East Village Plaza is a poplar meeting place and the gateway to St. Patrick Island.

East Village Plaza is a poplar meeting place and the gateway to St. Patrick Island.

St. Patrick’s Island’s pebble beach is located next to East Village.

St. Patrick’s Island’s pebble beach is located next to East Village.

East Village’s skyline is changing rapidly with new residential towers being added every year..

East Village’s skyline is changing rapidly with new residential towers being added every year..

East Village’s Fort Calgary is a popular outdoor concert venue in the summer.

East Village’s Fort Calgary is a popular outdoor concert venue in the summer.

Eau Claire / Downtown West vs Coal Harbour

Eau Claire and Downtown West combined are Calgary’s equivalent to Coal Harbour with their modern high-rise residential towers lined up along the water’s edge.  In this case, the master plans differ.  Coal Harbour is home to Vancouver’s mega convention centre and cruise ship terminal making it a tourist hub, whereas Calgary’s Eau Claire/Downtown West is more focused on recreational amenities for residents including the Bow River pathway, Prince’s Island Park, Shaw Millennium Park and Eau Claire Y.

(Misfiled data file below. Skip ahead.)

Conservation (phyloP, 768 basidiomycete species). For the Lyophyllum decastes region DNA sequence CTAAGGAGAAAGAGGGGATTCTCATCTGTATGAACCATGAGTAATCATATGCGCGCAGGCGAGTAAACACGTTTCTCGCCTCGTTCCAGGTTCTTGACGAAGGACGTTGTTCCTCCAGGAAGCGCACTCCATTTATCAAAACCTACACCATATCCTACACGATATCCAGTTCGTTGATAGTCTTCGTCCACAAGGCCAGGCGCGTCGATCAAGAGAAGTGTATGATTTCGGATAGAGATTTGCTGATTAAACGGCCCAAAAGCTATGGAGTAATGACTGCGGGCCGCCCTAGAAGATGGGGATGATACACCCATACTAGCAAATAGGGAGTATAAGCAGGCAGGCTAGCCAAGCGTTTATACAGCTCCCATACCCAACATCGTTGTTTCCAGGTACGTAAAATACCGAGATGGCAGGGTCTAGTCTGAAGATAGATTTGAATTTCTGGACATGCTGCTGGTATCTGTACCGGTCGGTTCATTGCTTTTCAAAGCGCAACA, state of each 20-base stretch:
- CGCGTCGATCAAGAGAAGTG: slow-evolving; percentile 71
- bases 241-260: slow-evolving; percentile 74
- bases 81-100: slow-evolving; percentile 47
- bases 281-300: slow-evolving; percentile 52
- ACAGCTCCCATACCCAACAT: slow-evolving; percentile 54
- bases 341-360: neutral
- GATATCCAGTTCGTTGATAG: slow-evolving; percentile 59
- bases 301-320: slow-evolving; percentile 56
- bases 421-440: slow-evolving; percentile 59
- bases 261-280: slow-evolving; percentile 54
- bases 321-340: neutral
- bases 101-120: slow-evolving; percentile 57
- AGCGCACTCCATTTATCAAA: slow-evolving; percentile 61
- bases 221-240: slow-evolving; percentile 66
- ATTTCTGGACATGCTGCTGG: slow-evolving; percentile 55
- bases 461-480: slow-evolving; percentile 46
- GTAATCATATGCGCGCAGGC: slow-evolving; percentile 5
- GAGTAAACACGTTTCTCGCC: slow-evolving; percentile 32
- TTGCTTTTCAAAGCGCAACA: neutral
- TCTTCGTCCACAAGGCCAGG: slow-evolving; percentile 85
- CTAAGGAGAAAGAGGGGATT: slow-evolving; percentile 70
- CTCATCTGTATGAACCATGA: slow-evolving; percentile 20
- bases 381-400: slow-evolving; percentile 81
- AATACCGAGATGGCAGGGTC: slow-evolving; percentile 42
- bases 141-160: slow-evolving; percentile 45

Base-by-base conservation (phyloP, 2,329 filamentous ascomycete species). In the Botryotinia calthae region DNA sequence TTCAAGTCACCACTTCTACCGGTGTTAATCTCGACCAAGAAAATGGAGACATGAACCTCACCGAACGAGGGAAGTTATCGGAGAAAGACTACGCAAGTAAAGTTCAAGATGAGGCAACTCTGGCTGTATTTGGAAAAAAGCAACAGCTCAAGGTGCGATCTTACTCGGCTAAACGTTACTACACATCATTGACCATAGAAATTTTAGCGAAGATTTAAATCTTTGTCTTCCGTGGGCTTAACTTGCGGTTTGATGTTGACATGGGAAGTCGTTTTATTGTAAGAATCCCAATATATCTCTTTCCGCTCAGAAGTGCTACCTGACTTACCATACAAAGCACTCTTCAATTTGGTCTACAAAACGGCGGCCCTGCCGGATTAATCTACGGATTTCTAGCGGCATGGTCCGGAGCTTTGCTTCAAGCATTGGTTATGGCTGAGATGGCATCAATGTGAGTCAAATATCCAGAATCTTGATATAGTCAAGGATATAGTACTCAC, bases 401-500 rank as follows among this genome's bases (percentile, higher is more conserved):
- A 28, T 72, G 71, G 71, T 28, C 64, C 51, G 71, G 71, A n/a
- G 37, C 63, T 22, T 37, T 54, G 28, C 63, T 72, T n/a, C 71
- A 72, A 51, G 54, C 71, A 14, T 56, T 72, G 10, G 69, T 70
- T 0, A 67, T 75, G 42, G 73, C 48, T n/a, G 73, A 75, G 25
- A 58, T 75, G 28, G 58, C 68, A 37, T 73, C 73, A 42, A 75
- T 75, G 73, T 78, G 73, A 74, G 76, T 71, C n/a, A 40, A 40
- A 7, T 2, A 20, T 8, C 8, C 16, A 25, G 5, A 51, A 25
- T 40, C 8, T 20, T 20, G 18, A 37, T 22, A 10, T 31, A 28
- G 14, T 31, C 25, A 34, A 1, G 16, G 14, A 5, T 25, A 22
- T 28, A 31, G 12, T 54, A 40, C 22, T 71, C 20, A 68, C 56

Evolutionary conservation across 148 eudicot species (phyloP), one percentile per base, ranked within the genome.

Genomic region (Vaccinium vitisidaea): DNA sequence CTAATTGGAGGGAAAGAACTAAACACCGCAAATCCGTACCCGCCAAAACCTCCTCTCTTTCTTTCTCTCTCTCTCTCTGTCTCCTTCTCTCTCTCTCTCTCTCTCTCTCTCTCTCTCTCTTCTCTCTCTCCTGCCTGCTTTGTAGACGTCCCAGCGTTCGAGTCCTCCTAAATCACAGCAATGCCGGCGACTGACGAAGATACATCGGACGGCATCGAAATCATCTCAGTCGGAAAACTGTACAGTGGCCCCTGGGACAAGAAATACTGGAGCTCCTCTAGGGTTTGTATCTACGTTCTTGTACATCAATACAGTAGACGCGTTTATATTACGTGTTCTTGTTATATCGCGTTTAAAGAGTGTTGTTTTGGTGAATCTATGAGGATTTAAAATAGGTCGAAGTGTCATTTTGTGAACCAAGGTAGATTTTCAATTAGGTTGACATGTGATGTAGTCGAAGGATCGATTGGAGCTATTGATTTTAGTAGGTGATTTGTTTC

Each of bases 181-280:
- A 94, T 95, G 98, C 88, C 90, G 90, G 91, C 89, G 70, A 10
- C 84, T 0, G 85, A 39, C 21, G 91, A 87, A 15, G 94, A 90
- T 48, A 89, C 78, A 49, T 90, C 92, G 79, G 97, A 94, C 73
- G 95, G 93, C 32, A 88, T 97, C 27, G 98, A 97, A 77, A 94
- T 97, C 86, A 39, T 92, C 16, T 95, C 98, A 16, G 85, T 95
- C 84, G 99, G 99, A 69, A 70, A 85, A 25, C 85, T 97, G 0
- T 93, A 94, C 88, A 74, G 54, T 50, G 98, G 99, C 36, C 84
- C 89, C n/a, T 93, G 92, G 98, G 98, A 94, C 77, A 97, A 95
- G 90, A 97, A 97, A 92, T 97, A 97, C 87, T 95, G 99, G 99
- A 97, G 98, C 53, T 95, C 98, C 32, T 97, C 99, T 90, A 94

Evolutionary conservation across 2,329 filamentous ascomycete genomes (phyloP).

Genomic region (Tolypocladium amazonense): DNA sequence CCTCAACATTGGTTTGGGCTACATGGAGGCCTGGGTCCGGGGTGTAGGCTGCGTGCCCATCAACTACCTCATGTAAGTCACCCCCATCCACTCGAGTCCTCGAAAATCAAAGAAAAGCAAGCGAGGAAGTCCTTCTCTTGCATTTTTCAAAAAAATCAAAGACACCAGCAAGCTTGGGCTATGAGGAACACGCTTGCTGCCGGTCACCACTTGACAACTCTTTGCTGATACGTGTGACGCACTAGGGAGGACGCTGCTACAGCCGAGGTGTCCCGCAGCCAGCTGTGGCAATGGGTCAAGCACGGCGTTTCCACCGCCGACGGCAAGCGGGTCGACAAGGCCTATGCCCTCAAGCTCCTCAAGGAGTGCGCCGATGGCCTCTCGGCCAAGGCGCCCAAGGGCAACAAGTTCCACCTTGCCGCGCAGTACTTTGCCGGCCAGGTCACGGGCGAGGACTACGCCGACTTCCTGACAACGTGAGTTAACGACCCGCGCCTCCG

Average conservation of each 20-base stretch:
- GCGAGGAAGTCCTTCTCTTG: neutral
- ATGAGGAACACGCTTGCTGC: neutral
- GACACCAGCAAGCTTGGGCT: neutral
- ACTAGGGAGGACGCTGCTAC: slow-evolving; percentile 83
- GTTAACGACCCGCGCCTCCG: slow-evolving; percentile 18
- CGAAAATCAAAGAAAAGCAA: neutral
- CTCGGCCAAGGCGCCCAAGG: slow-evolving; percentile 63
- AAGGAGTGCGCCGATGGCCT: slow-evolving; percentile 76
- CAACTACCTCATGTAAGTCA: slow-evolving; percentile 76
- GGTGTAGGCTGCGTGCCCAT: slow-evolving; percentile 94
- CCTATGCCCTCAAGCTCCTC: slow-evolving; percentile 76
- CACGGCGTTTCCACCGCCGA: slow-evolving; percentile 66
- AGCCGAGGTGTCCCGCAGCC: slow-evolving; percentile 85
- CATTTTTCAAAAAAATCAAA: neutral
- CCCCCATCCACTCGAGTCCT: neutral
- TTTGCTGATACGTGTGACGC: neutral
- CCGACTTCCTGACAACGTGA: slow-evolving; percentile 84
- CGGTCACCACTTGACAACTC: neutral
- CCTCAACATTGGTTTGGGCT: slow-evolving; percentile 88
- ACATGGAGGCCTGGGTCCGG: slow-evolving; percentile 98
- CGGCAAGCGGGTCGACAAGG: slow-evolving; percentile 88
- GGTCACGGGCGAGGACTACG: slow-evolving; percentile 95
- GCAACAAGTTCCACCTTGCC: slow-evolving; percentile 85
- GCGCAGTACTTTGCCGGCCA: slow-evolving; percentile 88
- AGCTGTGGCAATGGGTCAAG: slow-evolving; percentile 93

Eau Claire and Downtown West have tremendous potential, especially if you add in West Village which could become a funky innovation campus for start-ups businesses, perhaps even the next Amazon, Google or Apple if we play our cards right. 

Link: Downtown West a quiet evolution

Vancouver’s Coal Harbour is a boater’s paradise.

Vancouver’s Coal Harbour is a boater’s paradise.

Calgary’s Eau Claire shoreline.

Calgary’s Eau Claire shoreline.

Calgary’s Downtown West shoreline.

Calgary’s Downtown West shoreline.

Coal Harbour’s waterfront pathway

Coal Harbour’s waterfront pathway